Every morning, here in L.A., I slip out of my Justice League jammy bottoms and step into the shower to prepare for yet another new day. Every morning the same song is stuck in my head. No matter what I do—short of singing the entire theme song--opening and closing credits--to The Flintstones —the song REMAINS the same—stuck in my head. In my case the song is Led Zeppelin’s “Dancing Days”. I love the band but this is not my “fave” Led Zeppelin song!
Luckily, through chats with friends both old and new both here in California and in a favorite Facebook group--You grew up in the Souderton/ Telford/ Harleysville area if you remember... I found out I'm not alone in this experience. This happens to lots of people. This series is dedicated to all the songs that somehow get “stuck in your head”. Here are the most recent “evil earworms”.
Our first earworm this time comes from Kim Cooke. Cooke comments: “Over here in the UK we have a sweet little singer called Lily Allen and she has been commissioned by John Lewis to sing this Keane song on their commercial. Then I'm sat in the wife's car, it comes on the radio and I learn not only is it a single but it's also no.1 over here. So then it was stuck in my head all day Wednesday driving me nuts but in a good way. Enjoy.” The title of the song is “Somewhere Only We Know” and it was first released in 2004.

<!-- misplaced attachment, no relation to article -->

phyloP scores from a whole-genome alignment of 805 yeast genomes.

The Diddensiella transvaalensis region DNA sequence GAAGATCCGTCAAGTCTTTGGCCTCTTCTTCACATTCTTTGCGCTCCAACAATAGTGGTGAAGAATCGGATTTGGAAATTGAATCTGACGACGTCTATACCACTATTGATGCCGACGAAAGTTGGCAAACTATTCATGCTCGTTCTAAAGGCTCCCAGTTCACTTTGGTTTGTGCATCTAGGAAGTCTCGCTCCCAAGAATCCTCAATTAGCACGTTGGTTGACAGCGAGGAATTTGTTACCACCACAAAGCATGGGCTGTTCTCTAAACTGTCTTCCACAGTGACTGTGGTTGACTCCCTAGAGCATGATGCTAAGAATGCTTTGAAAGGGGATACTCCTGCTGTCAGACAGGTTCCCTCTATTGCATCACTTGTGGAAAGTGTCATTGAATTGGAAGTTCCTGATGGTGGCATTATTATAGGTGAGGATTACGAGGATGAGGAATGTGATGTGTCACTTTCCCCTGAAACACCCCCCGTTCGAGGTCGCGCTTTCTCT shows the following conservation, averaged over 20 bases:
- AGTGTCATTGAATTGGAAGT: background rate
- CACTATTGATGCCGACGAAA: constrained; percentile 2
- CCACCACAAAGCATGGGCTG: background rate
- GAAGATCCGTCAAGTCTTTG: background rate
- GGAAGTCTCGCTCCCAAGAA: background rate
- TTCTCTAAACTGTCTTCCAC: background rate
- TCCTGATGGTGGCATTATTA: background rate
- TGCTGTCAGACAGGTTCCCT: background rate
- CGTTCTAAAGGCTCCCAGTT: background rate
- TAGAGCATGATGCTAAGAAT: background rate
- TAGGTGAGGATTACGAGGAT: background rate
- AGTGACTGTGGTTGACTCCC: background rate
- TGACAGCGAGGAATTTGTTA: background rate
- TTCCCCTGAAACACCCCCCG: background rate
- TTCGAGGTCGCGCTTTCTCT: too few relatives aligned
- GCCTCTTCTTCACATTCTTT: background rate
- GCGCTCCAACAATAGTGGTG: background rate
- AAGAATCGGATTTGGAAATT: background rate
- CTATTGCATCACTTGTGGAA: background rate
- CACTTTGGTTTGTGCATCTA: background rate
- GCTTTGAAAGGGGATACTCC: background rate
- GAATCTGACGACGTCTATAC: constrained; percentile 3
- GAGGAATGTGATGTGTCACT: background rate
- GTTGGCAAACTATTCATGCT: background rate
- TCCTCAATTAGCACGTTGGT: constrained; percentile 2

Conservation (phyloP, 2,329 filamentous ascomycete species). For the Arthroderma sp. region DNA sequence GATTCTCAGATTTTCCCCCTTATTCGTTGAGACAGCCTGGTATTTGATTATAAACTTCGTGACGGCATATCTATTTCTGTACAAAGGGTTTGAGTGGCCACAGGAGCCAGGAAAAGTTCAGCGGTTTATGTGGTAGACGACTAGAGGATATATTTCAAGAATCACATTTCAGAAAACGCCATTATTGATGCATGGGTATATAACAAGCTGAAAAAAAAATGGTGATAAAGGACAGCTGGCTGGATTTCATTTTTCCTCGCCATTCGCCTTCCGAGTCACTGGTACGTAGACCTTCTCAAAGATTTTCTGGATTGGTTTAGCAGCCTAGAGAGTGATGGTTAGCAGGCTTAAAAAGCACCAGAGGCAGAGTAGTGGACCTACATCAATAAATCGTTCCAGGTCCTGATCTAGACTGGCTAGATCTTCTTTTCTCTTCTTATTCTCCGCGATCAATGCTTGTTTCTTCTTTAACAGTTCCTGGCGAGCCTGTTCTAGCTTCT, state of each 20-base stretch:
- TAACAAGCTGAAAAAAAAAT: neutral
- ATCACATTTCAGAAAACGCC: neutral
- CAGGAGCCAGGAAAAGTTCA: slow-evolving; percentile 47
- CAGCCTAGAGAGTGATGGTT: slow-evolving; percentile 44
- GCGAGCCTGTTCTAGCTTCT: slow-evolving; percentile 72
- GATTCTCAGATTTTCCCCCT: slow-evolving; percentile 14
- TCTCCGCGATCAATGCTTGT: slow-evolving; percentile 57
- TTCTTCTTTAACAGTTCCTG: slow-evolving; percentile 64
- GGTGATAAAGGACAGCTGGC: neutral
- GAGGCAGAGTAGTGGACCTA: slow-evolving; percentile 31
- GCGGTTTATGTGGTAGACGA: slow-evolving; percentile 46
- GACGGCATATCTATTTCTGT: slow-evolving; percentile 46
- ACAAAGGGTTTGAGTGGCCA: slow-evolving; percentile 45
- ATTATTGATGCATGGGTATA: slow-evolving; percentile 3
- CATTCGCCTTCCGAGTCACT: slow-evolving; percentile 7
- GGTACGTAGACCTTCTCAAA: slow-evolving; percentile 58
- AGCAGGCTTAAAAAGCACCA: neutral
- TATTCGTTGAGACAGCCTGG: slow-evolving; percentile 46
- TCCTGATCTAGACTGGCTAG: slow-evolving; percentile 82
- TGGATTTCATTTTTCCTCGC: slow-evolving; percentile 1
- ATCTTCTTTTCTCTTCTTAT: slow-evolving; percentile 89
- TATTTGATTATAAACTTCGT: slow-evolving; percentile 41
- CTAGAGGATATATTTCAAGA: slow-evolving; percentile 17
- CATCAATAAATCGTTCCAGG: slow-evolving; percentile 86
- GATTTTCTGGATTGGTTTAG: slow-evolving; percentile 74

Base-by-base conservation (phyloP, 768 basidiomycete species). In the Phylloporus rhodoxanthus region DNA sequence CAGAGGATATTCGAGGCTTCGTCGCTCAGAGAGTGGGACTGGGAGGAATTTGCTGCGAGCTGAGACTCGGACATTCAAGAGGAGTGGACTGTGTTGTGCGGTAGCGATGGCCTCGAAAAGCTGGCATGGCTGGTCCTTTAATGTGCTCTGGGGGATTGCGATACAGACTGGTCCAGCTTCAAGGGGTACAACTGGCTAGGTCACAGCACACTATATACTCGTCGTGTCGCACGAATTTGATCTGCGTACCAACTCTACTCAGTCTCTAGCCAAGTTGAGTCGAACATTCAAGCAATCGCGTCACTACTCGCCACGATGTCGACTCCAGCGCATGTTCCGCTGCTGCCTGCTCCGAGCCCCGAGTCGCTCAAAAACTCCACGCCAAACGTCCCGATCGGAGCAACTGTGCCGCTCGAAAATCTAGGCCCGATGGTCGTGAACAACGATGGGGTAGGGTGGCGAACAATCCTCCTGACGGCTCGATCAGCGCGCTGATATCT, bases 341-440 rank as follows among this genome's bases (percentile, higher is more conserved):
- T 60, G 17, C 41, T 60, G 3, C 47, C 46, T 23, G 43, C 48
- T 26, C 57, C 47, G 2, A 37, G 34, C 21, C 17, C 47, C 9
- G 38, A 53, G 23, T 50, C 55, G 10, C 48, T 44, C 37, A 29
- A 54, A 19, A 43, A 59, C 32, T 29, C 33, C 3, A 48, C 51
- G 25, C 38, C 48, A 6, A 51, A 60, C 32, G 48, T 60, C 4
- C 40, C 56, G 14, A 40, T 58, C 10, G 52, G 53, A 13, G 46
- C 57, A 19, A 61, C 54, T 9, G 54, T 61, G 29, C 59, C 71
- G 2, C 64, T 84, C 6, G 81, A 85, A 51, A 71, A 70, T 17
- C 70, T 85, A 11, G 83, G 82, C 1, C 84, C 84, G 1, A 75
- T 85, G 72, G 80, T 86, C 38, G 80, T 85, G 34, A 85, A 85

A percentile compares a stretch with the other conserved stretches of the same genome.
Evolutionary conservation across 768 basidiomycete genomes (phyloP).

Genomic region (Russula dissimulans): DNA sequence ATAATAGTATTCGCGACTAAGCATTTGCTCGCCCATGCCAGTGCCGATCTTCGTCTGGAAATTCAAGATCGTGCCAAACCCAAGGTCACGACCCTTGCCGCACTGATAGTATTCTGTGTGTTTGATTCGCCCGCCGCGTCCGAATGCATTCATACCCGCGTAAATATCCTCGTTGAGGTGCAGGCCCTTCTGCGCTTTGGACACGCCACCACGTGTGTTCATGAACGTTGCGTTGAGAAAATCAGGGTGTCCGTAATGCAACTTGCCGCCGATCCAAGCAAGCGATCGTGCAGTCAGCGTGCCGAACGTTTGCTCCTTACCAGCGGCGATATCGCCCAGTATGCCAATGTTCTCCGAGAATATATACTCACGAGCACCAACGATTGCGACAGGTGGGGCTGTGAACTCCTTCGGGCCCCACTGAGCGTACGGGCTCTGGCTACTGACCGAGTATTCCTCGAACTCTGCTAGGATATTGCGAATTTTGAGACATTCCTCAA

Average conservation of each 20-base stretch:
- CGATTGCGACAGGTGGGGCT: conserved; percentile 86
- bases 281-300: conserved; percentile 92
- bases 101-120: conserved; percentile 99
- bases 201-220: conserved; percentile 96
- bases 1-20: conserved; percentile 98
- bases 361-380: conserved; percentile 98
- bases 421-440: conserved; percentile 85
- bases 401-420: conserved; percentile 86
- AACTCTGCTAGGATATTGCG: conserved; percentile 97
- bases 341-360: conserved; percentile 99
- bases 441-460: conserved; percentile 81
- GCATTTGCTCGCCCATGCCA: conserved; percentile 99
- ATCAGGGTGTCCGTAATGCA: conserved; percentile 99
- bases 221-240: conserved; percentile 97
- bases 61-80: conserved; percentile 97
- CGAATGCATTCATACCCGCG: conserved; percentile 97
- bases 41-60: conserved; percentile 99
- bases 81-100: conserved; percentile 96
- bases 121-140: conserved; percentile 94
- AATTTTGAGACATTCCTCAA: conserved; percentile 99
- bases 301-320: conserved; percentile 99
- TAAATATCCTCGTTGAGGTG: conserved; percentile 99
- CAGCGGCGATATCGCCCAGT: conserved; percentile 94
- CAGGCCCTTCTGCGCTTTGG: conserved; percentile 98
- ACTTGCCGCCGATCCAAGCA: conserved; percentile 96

Next up, Roseann Madonna submitted the song “Call Me Maybe” by Carly Rae Jepsen. She said: “I like this song! It's catchy. The kind of song you can't get out of your head.” (Well, maybe, but even friendly fire can kill you.) Originally off her 2012 EP Curiosity it was also included on her international debut disc Kiss from the same year. The song was written by Jepsen and Tavish Crowe and was meant to be a folk song.
A California local had “Sow Good Seeds” by Rizorkestra stuck in his head. It’s the lead-in to his 2007 disc American Guitar. (In fact, you can read about the entire album elsewhere on Examiner.) Don’t forget, guys and dolls, if ever your name is “lost” by all means send a message and you will get mentioned next time!
Dorine Houston had the classic cut “Under the Boardwalk” crammed in her cranium. This one goes back to 1964. It was written by Arthur Resnick and Kenny Young. The Drifters first recorded it in 1964. If you pay attention you will hear the reference to their previous hit “Up on the Roof”.
Another “accidentally anonymous” contributor submitted the earworm ”Amish Paradise” by Weird Al Yankovich and blamed it on your PA-raised writer re-publishing pieces on the Amish. This parody of Coolio’s “Gangsta’s Paradise”—which rips off Stevie Wonder’s “Pastime Paradise”—was released in 1996.
There you have it, oh ye of lots of faith, the most recent oft’times obnoxious “earworms” from different decades, genres and mediums. The way submissions are still slowly trickling in the series will make it past 40 editions. Wow! You keep sending ‘em and we’ll keep publishing ‘em!
My name is Phoenix and . . . that's the bottom line.